Tourists flock in to go fishing. Patches of pristine bushland pull in campers. Thriving crops keep the wheels of industry turning.
Regional communities may feel confident their slice of Australia is doing fine. But new research warns it all may already be doomed if we don’t take a closer look.
Bradshaw and a group of international researchers have built replica ecosystems and run them through one of Europe’s most powerful supercomputers. The idea is to understand the domino effects induced by the extinction of any given species.
New research published in the journal Science Advances demonstrates that losing even one plant or animal can have devastating implications for any given region. And that’s also true on the national and global scale.
“We’re already on the edge,” the professor of ecology told Cosmos. “The more we degrade those ecological functions that provide us with water flow, soil fertility, nutrient exchange and pollination, the more we will see the abandonment of farms and country towns.”
This risk is widely known.
But the processes driving the loss of these vital ingredients of life need to be better understood.
“We know an economy that has many different components can withstand shocks from global events much better than an economy based on one or two major industries,” Bradshaw says. “It’s the same for an ecosystem. If you have just a few species doing the big jobs, when a shock comes along – a drought, fire or flood – the whole thing can suddenly crumble into a heap.”
For example, we know koalas eat only a handful of different eucalyptus trees – manna gum, swamp gum, long-leaved box and brown stringybark. And we see the remnant forests of these still being felled.
And some fruit growers are swimming in pest insects because the local southern bent-wing bats have gone?
“Now they’re losing a vital food source,” Bradshaw says, “So it’s very possible that we could lose the possum. But if we can save the moth, the possums will have a better chance.”
Almost all Australian regional ecosystems are losing such resilience, Bradshaw says. Where once a wallaby may have had three types of berry bush to feast on, it may already be down to one.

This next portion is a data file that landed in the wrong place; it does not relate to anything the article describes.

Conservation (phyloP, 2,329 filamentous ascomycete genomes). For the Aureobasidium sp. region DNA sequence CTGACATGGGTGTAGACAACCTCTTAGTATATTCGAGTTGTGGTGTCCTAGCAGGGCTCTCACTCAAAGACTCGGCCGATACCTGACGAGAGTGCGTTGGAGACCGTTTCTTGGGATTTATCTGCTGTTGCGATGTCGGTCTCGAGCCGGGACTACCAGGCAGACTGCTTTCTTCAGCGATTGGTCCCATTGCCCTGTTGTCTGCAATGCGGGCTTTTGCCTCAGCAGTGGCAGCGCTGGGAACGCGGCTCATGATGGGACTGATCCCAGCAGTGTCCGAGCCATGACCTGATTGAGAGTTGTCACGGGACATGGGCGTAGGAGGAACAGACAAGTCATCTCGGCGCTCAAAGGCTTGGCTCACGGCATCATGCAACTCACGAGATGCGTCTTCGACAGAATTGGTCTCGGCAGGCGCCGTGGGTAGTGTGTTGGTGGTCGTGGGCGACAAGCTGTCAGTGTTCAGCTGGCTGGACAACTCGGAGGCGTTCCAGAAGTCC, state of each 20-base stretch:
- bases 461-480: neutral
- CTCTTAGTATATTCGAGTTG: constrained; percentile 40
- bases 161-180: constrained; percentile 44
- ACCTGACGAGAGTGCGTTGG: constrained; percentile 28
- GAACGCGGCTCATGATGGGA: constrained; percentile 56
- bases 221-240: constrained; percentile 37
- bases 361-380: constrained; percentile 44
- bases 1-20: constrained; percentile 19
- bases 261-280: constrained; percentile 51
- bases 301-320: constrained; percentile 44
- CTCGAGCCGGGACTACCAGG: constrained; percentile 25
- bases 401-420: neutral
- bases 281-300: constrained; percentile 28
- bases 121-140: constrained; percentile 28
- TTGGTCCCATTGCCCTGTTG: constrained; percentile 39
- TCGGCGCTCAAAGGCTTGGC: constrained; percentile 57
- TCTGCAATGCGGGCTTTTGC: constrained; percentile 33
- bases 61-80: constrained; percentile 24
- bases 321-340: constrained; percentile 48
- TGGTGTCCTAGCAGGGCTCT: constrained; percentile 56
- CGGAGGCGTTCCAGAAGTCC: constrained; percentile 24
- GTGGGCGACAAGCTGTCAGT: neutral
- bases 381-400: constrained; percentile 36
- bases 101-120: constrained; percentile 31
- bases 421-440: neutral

But simply planting more bushes won’t solve the problem.
More in Cosmos: Regional ecosystems: Bent-wing bats and Bogong moths.
Bats carry seeds and pollen. Bugs shift nutrients. Worms turn the soil.
Remove just one link in this ecological economy, and the whole system is put under strain. Though that may not be immediately apparent, Bradshaw says.
That’s why regional bird watchers, plant lovers and ecological groups need to be on the lookout, he warns. As well as local tourism businesses, farmers and councils.
Satellite photos are readily available via Google and the ESA Sentinel project. These can be used to track tree removal and waterway changes over the past 20 years for just about anywhere on the globe.
But nothing beats local knowledge.
“It’s about community and peers,” Bradshaw says. “If my next-door neighbour of 40 years says, ‘look mate, you shouldn’t cut down that row of trees because I need the bees’, I’m more likely to listen.”
And it has to be more than just about conserving what you have left, he says.
It’s about identifying what’s gone. Understanding the implications. And replacing the missing links.
“Your patch of forest in the back paddock may already be doomed,” Bradshaw explains. “It’s probably too far from the patch that has the right kind of bird or possum for it to regenerate, for example.
“So if we can start connecting up all these little fragments of forest, if we can start putting back some of the missing species, it may be enough to keep it all going. But only local communities can get enough of these things off the ground to make a difference.”
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